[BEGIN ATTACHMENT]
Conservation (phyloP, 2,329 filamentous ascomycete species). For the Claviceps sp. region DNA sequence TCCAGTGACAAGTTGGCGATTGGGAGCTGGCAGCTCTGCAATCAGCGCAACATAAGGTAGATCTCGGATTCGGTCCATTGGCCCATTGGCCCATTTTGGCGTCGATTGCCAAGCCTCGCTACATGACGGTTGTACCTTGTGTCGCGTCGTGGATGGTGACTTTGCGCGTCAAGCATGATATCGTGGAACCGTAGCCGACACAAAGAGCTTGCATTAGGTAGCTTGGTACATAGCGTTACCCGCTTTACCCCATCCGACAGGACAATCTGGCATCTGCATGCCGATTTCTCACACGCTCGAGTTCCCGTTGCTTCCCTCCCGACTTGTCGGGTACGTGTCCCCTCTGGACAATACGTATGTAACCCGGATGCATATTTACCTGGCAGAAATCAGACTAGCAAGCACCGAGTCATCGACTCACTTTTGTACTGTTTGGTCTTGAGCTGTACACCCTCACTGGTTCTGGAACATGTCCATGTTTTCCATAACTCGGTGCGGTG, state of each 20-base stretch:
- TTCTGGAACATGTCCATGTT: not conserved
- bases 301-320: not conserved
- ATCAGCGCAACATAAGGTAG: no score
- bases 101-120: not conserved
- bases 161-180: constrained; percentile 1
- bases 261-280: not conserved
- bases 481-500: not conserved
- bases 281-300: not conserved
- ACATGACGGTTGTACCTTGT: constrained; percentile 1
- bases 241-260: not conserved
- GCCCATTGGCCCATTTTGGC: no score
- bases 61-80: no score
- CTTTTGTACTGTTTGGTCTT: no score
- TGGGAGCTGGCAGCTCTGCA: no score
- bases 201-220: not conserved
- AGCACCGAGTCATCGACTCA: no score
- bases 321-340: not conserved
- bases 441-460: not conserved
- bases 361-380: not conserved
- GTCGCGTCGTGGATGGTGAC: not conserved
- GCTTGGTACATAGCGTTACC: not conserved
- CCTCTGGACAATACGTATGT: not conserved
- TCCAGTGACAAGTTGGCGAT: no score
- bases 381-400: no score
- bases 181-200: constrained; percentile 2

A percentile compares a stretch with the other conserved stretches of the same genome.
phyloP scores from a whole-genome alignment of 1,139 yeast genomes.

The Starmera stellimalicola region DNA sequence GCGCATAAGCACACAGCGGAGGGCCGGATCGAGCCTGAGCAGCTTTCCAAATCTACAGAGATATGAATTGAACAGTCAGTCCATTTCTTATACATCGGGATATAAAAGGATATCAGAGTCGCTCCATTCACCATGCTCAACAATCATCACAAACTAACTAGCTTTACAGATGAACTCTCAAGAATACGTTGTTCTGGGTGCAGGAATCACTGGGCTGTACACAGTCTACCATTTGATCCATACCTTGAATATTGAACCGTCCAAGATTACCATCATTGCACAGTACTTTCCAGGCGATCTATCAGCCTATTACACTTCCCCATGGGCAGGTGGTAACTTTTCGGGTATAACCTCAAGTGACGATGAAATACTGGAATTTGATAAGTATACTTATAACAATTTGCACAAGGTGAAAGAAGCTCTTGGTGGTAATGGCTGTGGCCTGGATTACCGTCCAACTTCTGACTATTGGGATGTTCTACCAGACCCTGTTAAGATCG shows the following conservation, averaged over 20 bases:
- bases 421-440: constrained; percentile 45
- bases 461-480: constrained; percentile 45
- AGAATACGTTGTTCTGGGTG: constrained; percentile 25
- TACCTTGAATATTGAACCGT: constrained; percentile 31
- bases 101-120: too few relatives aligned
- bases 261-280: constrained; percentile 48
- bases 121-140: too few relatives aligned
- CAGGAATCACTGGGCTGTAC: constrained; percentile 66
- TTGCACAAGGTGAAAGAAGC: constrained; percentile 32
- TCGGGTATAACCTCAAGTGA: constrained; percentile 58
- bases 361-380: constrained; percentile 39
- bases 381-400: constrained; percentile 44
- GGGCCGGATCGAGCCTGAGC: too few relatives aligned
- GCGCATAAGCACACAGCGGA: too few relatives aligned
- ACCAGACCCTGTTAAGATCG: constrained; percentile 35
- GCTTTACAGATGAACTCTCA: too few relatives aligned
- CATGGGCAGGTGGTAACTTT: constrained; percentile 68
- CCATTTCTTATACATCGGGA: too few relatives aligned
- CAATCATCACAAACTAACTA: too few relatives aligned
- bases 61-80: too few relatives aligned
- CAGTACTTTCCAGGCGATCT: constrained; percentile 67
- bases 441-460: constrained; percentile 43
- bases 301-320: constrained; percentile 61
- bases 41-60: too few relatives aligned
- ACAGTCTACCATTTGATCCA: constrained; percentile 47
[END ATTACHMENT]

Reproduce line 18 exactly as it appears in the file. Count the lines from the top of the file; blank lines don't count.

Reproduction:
- bases 321-340: not conserved